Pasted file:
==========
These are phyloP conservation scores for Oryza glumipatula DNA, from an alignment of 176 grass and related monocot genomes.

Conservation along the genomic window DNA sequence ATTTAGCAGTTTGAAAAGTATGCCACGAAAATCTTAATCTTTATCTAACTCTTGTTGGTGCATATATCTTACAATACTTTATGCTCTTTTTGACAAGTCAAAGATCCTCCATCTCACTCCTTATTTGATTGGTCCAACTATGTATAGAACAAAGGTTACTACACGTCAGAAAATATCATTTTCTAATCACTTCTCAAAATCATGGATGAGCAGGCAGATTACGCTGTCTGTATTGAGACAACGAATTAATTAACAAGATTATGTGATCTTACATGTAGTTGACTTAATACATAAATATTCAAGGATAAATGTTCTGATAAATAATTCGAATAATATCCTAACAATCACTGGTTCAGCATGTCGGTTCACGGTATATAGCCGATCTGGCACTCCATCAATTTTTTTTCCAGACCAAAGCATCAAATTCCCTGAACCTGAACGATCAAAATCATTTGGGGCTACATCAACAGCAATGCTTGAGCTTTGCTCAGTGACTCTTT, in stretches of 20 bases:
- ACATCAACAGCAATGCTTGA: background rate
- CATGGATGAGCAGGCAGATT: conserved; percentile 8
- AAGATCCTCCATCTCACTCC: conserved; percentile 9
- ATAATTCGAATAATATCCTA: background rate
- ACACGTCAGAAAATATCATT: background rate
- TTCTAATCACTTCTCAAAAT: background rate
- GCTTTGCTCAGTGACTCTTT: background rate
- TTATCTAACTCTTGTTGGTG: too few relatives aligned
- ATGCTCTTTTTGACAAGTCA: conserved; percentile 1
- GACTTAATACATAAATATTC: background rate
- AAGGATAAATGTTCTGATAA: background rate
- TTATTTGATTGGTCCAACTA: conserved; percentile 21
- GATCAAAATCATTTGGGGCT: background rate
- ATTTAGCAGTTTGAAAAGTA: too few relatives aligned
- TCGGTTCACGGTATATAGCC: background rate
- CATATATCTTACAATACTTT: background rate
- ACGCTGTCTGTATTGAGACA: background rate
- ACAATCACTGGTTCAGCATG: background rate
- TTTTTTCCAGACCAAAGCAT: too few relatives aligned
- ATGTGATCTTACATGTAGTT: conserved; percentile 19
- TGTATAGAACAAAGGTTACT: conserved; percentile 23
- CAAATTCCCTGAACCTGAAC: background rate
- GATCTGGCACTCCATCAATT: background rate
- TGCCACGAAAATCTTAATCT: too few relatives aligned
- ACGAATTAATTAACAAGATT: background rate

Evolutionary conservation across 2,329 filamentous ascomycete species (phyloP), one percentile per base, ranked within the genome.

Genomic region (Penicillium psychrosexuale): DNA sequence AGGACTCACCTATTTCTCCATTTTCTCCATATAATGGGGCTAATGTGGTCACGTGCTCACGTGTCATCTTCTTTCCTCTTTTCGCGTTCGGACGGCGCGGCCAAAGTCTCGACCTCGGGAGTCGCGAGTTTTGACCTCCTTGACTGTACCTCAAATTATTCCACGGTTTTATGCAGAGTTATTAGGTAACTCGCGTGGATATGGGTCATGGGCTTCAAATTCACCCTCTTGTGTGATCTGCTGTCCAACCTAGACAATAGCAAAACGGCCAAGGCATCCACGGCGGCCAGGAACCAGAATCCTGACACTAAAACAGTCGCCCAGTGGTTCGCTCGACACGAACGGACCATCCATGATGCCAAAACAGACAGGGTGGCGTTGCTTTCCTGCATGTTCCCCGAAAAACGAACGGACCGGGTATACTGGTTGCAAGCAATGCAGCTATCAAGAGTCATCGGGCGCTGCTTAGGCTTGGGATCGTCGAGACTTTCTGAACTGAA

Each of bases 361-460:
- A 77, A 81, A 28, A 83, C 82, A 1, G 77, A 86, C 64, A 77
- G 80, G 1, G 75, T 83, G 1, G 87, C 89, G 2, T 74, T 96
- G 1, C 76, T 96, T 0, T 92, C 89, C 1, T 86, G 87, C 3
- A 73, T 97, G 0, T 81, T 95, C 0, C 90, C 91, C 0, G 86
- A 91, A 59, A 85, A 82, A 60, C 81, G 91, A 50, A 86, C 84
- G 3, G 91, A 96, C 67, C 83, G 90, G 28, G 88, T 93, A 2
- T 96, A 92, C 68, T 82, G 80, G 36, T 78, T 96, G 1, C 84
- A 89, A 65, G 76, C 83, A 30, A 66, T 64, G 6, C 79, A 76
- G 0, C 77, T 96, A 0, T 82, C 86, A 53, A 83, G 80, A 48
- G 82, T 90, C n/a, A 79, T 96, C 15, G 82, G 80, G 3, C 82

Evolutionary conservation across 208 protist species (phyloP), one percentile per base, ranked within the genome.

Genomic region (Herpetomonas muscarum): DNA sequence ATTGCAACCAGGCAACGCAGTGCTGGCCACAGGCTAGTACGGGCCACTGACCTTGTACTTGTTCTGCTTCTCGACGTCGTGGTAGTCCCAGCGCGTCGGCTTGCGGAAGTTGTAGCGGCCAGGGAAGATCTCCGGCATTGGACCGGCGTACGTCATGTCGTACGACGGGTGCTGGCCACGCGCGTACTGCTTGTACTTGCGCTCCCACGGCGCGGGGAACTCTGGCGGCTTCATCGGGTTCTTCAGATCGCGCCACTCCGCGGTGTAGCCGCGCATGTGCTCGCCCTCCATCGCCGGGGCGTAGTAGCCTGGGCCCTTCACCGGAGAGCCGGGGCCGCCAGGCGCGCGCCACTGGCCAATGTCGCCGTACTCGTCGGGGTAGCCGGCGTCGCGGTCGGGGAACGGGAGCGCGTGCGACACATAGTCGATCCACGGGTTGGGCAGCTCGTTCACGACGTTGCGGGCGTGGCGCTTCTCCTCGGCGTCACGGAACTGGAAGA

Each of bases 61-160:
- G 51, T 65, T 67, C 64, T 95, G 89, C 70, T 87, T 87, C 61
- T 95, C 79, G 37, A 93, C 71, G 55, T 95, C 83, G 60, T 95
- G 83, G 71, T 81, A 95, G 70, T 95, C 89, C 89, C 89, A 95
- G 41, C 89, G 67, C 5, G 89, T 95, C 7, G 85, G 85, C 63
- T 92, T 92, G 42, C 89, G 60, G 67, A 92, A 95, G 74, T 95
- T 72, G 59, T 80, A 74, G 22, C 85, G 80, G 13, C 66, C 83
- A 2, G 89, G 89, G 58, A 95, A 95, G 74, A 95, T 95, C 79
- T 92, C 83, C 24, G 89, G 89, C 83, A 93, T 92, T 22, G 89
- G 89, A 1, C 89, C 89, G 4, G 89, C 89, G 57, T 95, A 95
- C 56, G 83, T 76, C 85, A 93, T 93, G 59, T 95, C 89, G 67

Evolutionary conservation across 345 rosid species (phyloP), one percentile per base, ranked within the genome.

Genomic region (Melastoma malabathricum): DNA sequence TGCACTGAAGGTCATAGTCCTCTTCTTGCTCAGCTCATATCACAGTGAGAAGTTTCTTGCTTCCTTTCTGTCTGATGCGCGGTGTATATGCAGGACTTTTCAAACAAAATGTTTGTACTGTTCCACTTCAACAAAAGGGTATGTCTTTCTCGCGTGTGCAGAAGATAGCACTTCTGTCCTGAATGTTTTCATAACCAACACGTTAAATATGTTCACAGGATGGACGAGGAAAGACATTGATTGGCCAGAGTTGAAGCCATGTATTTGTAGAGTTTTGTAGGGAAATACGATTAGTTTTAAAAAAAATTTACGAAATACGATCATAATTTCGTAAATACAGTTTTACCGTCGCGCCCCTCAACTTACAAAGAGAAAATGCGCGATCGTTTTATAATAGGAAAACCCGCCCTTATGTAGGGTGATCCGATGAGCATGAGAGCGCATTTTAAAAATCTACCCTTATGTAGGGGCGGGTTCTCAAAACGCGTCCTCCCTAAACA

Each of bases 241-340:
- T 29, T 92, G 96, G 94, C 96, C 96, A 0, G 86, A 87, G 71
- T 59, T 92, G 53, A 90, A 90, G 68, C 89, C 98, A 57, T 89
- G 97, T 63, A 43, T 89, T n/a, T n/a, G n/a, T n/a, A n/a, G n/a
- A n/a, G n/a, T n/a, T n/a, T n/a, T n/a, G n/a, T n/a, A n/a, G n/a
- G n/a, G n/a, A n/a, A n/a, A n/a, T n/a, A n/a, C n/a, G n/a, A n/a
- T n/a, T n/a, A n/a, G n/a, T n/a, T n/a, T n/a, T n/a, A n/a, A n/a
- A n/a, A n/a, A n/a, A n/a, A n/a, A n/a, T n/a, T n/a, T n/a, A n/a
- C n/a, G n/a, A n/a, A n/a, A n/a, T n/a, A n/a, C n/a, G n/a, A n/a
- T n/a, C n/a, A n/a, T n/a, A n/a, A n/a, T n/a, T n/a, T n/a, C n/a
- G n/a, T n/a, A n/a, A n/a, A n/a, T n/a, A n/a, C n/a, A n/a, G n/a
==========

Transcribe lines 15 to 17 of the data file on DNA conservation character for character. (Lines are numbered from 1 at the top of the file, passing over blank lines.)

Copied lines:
- GATCAAAATCATTTGGGGCT: background rate
- ATTTAGCAGTTTGAAAAGTA: too few relatives aligned
- TCGGTTCACGGTATATAGCC: background rate